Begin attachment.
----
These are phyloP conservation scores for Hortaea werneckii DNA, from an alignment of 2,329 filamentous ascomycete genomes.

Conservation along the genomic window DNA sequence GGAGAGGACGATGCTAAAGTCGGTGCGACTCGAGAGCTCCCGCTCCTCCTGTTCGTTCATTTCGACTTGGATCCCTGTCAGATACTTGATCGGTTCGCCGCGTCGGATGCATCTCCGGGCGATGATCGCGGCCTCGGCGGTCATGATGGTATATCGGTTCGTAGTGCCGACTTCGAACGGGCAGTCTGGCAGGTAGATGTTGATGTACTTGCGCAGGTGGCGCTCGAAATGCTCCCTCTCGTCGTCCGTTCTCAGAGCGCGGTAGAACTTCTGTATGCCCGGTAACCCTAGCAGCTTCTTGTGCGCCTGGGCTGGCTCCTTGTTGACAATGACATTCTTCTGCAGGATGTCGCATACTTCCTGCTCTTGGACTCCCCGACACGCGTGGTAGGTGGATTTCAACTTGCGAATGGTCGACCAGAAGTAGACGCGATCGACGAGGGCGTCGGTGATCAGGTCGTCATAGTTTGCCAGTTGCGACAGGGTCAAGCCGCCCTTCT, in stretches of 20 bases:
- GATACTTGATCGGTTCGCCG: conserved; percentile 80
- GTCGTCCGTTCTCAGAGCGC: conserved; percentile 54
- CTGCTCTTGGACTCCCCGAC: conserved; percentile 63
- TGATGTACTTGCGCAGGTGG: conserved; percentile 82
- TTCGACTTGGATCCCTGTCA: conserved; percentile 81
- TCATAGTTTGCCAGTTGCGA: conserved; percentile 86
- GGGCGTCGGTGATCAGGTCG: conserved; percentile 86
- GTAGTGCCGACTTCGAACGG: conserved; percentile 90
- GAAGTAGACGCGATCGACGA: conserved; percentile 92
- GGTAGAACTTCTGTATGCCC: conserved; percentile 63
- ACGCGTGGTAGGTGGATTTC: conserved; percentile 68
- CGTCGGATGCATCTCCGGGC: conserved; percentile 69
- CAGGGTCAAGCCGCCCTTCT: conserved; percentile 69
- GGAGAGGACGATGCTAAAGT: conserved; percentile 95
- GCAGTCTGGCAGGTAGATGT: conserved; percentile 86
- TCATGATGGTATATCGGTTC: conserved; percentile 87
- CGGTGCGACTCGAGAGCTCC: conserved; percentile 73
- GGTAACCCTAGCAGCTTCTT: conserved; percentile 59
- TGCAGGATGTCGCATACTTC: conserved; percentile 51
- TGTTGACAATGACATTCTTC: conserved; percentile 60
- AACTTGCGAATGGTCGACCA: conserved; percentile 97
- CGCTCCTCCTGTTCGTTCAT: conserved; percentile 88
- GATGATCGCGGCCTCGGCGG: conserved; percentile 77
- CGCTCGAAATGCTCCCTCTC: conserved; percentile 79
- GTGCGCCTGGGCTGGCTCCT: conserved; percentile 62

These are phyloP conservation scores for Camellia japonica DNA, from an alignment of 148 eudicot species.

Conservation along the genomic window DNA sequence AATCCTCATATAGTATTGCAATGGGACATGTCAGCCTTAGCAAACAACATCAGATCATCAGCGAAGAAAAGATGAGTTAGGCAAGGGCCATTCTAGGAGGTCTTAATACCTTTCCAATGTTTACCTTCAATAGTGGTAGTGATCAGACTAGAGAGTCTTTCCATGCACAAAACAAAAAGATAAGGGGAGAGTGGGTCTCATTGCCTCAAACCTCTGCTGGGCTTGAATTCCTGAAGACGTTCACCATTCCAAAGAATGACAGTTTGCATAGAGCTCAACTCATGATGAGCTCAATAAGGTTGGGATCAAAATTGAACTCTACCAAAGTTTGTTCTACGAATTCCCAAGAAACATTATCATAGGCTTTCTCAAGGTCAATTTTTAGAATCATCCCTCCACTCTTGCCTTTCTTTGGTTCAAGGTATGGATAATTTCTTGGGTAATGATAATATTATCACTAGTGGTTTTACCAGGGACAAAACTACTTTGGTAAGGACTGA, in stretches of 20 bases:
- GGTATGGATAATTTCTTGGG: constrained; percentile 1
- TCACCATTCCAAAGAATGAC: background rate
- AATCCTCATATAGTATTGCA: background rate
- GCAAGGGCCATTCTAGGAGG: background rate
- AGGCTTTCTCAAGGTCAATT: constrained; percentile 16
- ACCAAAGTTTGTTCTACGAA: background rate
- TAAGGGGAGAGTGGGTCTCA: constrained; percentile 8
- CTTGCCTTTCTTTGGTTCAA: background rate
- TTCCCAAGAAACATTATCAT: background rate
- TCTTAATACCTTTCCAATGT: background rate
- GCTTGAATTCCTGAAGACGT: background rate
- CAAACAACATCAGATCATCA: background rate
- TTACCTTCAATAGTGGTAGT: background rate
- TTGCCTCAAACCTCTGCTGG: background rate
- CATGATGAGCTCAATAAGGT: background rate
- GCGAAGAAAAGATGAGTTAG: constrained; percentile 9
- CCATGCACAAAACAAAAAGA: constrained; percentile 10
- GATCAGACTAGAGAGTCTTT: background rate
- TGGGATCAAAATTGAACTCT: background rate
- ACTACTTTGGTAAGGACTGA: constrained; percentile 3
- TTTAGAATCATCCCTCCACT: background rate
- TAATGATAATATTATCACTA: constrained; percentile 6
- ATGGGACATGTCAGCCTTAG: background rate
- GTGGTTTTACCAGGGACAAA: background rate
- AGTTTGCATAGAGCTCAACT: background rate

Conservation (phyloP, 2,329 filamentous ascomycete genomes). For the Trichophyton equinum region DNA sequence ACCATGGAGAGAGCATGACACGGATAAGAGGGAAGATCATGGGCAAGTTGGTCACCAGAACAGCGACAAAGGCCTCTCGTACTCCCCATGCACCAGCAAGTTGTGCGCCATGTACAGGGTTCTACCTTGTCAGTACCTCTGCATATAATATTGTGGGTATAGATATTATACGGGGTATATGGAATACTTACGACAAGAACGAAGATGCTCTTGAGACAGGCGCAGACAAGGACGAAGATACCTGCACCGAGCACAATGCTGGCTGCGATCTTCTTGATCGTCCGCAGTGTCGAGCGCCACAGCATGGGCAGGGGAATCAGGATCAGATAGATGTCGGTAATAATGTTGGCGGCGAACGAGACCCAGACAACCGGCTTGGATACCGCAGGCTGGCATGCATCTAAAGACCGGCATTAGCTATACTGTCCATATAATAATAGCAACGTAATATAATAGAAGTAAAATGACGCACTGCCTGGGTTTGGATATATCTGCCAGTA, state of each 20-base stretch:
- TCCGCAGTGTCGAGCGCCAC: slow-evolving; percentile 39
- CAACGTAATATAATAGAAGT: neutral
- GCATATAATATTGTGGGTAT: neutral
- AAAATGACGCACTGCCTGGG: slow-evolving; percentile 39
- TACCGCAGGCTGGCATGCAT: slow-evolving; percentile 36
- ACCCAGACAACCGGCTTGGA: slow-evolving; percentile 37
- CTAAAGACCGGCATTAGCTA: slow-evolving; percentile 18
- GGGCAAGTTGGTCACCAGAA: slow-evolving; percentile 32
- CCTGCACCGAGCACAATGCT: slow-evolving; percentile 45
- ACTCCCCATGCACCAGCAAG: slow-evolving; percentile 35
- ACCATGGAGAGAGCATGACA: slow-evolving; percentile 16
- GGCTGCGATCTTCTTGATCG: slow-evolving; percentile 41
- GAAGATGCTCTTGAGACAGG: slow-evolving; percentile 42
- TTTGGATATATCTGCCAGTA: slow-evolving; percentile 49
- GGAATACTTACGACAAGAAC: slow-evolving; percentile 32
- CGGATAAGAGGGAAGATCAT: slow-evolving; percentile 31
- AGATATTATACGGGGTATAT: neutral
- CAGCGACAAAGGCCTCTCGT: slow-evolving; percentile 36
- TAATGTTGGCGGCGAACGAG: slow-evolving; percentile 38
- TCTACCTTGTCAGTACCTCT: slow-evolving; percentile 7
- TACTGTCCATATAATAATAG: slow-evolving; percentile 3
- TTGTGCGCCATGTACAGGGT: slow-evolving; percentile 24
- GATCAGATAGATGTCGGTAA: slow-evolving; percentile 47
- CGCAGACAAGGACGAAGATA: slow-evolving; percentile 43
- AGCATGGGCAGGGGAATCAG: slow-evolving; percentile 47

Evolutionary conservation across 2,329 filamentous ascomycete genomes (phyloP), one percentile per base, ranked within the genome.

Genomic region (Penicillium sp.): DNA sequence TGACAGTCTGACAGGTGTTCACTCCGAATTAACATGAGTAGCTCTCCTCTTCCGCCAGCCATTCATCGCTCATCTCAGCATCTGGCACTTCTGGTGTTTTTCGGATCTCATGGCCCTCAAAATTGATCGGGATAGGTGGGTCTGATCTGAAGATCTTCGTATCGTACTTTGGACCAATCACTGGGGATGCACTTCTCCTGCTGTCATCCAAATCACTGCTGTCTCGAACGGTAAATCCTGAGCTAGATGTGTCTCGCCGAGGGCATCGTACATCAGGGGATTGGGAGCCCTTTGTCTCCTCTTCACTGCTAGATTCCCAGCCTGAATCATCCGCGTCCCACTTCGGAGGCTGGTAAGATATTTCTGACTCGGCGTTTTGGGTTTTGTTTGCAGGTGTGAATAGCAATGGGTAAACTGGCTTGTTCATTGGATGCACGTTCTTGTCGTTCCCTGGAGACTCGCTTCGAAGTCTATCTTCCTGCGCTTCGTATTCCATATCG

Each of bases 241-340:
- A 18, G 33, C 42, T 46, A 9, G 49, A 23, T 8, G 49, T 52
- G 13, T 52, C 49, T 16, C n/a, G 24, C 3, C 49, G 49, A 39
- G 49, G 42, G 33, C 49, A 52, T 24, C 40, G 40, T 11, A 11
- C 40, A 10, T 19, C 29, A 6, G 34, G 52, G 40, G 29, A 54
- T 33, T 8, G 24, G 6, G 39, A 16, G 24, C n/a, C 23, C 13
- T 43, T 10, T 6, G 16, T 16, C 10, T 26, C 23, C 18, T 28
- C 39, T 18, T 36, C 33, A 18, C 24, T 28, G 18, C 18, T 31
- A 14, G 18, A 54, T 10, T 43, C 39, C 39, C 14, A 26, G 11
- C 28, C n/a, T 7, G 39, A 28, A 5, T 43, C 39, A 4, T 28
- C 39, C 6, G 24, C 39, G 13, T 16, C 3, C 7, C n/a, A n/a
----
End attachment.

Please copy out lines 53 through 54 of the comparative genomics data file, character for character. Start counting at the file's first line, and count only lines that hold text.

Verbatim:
- GTGGTTTTACCAGGGACAAA: background rate
- AGTTTGCATAGAGCTCAACT: background rate